I’m in it for the long term, and can wait a few years if the end product is optimized and superior. I can cash out now and be a millionaire, or I can be patient, wait a few years and be a multi-millionaire and/or live off the transaction fees. By that time the Devs would be billionaires I hope as a result of their commitment and hard work, and they can enjoy the fruits of their labor.


@gimre in regards to websocket support, is goal of catapult to support both http/2 and websockets, or http/1.x + websocket support?

Also side couple side questions:

  • will, or is target, of api layer to be little more “REST-full” in paths and ID handling?
  • see references to plugin and the like, is the storage/indexing going to be pluggable? ie: if running a private chain and my org uses xyz as our canonical store/search solution would i be able to support that?
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sorry for late answer:

right now it’s http/1 + ws, but due to more modular architecture of catapult, supporting http/2 shouldn’t be a big problem.

we’re trying our best, but it’s hard to judge, it’s possible we’ll share the docs for APIs earlier than catapult itself

there are two things: main p2p network storage - you probably won’t be able to change this.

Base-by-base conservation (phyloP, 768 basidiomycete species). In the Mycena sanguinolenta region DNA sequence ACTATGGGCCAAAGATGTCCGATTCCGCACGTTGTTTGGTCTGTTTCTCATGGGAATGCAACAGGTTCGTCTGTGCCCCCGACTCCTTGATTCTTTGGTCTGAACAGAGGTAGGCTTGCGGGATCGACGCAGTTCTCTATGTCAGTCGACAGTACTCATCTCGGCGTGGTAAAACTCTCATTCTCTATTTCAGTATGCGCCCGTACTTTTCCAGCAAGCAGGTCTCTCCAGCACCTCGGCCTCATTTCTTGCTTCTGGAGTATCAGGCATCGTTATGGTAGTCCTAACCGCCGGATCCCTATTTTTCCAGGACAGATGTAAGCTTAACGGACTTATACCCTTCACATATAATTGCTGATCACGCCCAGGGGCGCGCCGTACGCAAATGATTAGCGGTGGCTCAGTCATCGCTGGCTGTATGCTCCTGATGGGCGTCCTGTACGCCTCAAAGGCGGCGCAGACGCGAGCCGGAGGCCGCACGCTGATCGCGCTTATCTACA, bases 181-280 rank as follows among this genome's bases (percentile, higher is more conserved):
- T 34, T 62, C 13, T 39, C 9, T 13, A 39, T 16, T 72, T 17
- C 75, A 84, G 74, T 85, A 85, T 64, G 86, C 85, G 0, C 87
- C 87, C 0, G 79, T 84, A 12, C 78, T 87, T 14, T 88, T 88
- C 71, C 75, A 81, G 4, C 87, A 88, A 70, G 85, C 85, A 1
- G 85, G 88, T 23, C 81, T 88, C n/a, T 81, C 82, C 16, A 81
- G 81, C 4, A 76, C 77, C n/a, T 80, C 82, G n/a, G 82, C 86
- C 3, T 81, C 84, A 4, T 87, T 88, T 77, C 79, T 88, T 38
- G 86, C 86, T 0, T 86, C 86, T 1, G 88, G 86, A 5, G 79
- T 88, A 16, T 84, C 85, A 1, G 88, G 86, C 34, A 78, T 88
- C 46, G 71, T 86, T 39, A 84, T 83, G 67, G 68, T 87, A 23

api layer storage - that is pluggable, and if all will go well, you should be able to replace it, but you’ll have to write appropriate plugin on your own.


thanks for follow up,

couple ideas for you to think about as things progress:

  • maybe implement the “v1” api as-is or as close to possible of current NEM for backwards compat and then do some proper /api/v2/xyx, etc for “catapult proper”
  • if pretty modular on connectivity front highly recommend looking into supporting a gRPC interface as it would give you a significant starting point for supporting multiple languages for clients out of the gate

actually it’ll be in reverse order, first we’ll have normal api, then we’ll add backward-compatibility layer.

gRPC - probably won’t be an option, cause p2p use custom binary format, but there’s catapult-sdk, that you’ll be able to use to talk to catapult p2p servers directly if you’ll need it